Beginning January 1, 2011, legislative changes impact the reimbursement of over-the-counter (OTC) drugs and medications from any personal spending account that allows for tax code section 213(d) expenses. Only OTC drugs and medications that are prescribed* may be reimbursed under these new rules.
- For a health savings account, the prescription* must be retained by you along with your receipts in case the IRS needs to validate the purchase(s) at a later date.
- For other medical spending accounts (for example, flexible spending account, health reimbursement arrangement, voluntary employees beneficiary association or health care reimbursement account) that allow 213(d) expenses, a copy of the prescription* must be submitted with the claim for reimbursement.
This change impacts only OTC drugs and medicines. Other OTC medical products, such as supplies, remain reimbursable without the additional documentation requirement. OTC drugs and medications purchased without a prescription* will not be eligible for reimbursement if purchased after December 31, 2010.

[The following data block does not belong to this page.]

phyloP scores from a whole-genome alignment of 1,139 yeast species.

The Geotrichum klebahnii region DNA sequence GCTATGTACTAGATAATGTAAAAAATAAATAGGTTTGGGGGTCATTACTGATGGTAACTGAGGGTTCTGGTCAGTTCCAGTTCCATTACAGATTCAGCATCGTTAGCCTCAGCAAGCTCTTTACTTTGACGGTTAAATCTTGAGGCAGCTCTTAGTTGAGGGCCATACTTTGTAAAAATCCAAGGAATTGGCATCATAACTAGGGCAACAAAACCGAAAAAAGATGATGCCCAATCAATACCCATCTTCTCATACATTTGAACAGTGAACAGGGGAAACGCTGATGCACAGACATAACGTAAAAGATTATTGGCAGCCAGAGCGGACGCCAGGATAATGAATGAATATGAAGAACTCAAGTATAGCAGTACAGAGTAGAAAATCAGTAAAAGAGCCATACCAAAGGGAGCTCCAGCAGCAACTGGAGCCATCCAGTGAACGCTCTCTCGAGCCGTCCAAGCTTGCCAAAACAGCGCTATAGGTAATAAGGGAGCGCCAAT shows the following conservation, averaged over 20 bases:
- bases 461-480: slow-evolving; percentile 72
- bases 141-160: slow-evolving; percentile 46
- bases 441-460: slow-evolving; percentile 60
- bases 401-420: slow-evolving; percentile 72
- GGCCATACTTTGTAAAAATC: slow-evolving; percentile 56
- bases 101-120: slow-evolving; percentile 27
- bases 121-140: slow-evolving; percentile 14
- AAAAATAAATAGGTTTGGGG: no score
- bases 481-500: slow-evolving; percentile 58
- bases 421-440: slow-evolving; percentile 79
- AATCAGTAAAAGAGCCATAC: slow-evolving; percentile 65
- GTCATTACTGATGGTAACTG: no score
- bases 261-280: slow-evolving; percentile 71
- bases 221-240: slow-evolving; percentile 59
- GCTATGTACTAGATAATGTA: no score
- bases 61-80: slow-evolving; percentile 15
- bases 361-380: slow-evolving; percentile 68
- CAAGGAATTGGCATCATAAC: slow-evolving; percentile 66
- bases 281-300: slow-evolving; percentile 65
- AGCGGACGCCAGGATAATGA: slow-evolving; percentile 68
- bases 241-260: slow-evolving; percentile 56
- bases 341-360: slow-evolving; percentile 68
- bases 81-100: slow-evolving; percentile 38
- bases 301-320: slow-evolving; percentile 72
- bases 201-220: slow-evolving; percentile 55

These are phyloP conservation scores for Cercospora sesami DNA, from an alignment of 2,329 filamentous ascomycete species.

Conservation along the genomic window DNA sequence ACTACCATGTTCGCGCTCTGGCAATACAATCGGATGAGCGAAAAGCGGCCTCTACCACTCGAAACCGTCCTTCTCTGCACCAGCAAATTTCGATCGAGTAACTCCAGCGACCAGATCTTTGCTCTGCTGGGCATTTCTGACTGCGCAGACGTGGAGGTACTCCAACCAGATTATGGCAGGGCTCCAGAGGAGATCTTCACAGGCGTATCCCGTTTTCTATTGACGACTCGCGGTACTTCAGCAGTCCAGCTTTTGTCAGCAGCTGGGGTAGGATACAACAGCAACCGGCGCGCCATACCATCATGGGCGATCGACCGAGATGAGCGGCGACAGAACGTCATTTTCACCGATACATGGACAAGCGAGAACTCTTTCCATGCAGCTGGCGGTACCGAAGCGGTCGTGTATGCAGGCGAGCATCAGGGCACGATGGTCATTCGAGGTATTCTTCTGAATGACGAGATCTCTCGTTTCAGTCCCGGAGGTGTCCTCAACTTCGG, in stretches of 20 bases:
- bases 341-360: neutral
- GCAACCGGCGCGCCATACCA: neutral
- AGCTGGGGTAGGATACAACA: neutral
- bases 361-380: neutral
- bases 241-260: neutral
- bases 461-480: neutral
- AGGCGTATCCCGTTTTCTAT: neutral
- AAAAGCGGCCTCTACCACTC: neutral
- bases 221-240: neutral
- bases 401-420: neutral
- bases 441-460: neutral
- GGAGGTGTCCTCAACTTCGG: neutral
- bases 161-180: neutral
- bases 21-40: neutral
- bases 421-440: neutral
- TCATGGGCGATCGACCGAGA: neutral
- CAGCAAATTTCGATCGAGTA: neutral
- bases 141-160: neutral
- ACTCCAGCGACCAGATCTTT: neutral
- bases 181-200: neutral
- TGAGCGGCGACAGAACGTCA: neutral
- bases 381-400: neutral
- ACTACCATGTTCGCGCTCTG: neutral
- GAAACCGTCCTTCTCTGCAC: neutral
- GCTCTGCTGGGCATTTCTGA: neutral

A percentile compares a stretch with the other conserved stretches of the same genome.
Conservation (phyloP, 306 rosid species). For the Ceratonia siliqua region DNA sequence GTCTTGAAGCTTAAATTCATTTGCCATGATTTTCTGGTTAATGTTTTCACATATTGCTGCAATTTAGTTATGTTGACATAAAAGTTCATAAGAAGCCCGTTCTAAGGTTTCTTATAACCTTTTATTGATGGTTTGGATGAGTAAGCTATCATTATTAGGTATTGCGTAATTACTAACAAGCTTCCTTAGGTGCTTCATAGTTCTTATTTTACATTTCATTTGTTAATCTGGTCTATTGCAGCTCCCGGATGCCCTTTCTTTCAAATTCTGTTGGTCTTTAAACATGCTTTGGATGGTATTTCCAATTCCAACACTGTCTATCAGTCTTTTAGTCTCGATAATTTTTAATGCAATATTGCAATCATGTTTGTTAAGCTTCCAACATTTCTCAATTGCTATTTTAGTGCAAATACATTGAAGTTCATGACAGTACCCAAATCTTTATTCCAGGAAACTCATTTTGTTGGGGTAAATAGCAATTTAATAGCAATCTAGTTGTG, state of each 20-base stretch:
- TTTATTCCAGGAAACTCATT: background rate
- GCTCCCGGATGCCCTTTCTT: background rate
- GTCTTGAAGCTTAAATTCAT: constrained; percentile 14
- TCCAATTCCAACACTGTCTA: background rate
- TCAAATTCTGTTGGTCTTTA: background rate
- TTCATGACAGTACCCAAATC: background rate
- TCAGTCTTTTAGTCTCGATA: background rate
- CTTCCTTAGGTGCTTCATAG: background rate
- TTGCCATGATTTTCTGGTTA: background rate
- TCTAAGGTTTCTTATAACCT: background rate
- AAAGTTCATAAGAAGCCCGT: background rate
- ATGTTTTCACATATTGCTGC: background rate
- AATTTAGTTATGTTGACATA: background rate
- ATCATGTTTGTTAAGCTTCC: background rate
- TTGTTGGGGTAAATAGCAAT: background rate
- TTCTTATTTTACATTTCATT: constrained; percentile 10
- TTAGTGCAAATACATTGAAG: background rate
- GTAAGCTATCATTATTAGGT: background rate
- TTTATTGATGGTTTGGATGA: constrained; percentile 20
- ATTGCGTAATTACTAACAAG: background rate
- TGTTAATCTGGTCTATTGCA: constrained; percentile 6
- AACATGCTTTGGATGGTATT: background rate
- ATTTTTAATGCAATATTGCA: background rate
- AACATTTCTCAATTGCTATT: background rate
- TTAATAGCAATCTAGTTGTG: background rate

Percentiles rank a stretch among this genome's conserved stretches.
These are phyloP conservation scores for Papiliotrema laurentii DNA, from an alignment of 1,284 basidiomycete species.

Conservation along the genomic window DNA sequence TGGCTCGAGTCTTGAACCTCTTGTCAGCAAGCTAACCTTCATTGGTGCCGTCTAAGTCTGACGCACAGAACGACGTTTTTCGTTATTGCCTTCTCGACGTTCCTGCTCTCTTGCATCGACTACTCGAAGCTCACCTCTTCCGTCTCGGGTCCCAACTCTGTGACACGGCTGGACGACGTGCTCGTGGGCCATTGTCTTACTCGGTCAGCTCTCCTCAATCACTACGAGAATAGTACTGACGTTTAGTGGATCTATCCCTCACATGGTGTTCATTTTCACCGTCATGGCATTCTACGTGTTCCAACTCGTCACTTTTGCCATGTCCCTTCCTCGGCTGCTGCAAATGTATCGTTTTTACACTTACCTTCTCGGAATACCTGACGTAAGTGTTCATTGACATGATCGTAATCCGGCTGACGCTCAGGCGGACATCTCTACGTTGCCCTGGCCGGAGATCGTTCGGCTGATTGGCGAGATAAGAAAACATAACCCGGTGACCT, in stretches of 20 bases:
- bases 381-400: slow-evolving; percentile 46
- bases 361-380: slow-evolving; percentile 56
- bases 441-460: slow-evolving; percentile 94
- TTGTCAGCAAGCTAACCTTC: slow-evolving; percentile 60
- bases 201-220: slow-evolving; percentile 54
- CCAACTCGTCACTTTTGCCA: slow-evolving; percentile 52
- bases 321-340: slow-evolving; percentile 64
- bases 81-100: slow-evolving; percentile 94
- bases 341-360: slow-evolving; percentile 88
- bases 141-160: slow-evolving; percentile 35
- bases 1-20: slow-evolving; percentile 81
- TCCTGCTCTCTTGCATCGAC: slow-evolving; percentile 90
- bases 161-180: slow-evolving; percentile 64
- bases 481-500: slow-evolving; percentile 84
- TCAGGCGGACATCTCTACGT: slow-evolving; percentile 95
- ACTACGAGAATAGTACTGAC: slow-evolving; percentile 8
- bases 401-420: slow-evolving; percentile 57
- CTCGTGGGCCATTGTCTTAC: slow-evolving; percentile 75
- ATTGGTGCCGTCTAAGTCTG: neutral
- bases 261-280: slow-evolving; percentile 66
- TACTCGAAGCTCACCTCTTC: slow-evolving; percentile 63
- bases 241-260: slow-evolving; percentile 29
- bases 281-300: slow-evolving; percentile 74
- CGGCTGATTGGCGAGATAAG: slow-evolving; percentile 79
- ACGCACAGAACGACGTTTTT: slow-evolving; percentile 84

While not all inclusive, below are some examples of OTC drugs and medications that, effective January 1, 2011, require a prescription* in order to be reimbursable through your medical spending account.
Allergy & Sinus
Anti-Itch & Insect Bite
Baby Rash Ointments/Creams
Cold Sore Remedies
Cough, Cold & Flu
Sleep Aids & Sedatives
Below are some examples of OTC supplies that are eligible for reimbursement through your medical spending account without a prescription.
Braces & Supports
Contact Lens Solution/Supplies
Diagnostic Tests & Monitors
Elastic Bandages & Wraps
First Aid Supplies
Insulin & Diabetic Supplies
Wheelchairs, Walkers & Canes
*The required documentation for a prescribed over-the-counter drug or medicine is a prescription or a copy of the prescription or other documentation that a prescription has been issued.
If you have questions, please feel free to contact Further® at 1-800-859-2144.